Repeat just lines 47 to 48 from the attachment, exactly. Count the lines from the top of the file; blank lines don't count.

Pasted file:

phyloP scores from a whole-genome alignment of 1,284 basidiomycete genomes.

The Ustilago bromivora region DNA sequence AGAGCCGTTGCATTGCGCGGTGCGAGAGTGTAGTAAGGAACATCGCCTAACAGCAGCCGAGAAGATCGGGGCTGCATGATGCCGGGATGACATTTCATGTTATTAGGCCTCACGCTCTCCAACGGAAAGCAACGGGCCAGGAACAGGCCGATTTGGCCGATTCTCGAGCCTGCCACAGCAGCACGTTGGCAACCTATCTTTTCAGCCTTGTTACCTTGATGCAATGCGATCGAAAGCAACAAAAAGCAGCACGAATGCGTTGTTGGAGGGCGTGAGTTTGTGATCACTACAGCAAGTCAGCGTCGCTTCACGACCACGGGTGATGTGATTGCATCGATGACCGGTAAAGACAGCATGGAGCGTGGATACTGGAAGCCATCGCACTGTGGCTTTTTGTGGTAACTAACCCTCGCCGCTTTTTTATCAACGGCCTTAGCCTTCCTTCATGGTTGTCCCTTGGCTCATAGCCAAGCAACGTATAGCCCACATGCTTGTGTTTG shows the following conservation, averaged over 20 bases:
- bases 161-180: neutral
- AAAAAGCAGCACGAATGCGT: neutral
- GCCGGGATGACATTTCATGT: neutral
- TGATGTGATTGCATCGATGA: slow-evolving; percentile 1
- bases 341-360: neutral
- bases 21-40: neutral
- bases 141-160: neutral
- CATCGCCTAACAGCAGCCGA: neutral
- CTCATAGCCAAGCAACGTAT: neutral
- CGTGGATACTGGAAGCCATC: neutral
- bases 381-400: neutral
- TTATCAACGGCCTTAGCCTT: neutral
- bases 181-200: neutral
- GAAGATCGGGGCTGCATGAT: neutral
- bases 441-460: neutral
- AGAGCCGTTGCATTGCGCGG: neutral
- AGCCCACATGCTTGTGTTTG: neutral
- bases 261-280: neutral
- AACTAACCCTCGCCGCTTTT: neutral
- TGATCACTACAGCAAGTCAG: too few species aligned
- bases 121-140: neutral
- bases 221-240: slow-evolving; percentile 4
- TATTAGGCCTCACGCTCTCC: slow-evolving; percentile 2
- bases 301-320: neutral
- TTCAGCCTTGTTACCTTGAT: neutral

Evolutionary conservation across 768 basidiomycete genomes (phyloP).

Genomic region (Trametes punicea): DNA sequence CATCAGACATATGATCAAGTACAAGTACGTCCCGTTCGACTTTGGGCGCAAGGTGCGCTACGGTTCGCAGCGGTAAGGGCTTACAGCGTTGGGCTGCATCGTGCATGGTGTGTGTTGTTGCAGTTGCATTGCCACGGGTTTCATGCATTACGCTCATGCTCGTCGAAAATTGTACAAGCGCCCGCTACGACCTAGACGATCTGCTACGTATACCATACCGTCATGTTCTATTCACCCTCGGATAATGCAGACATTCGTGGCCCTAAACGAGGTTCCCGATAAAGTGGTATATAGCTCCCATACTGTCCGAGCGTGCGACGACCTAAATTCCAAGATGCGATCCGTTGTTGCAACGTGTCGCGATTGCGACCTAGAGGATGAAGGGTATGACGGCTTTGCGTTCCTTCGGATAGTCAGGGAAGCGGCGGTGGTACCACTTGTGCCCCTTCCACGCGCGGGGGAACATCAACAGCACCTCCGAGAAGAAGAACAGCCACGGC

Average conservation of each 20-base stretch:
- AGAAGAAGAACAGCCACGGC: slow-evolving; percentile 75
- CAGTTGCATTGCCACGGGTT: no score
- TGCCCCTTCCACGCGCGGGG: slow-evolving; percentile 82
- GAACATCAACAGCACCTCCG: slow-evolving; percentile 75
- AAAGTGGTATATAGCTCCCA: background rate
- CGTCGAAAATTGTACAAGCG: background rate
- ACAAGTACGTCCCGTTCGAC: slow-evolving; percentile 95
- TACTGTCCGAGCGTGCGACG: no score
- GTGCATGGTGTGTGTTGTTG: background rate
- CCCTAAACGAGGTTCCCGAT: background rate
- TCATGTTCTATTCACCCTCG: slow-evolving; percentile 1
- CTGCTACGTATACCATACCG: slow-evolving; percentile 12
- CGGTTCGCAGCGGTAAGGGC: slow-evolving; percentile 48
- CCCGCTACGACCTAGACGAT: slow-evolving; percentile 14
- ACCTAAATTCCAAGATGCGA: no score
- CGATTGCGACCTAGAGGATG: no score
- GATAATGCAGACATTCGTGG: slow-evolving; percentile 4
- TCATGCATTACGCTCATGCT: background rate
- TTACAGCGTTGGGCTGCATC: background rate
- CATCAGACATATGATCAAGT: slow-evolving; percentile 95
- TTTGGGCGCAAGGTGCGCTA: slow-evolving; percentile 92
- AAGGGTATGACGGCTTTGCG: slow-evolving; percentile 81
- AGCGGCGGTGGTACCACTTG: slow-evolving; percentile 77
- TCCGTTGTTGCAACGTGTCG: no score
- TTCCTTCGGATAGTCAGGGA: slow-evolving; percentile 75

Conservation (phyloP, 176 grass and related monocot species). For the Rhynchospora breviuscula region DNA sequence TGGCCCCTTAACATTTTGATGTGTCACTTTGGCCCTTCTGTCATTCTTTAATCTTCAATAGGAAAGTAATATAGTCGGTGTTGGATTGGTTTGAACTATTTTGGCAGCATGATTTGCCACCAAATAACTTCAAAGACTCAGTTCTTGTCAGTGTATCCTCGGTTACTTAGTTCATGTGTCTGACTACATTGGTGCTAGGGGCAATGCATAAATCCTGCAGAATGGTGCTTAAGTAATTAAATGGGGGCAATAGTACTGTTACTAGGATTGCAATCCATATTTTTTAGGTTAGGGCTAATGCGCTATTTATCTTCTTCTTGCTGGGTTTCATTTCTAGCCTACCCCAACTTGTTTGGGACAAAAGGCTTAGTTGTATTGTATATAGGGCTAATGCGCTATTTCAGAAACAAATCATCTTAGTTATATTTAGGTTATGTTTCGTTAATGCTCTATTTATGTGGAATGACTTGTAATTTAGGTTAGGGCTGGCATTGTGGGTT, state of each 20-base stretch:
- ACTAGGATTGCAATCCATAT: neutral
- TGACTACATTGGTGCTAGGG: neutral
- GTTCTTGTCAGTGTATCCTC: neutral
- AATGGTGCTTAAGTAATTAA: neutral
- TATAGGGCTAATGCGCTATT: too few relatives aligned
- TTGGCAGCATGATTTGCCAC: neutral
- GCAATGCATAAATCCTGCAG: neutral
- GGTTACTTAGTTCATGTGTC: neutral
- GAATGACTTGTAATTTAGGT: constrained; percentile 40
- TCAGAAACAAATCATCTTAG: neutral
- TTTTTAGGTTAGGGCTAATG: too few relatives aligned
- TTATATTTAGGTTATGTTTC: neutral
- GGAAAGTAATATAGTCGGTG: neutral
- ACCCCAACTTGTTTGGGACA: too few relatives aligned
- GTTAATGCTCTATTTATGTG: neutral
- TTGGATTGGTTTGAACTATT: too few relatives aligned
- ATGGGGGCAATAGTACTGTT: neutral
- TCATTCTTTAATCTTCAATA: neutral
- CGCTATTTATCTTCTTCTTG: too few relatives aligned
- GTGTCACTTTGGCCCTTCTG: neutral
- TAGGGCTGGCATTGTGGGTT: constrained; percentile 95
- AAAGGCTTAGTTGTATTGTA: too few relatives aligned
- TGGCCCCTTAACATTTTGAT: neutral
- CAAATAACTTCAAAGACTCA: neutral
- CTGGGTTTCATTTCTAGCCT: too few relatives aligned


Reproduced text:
- GATAATGCAGACATTCGTGG: slow-evolving; percentile 4
- TCATGCATTACGCTCATGCT: background rate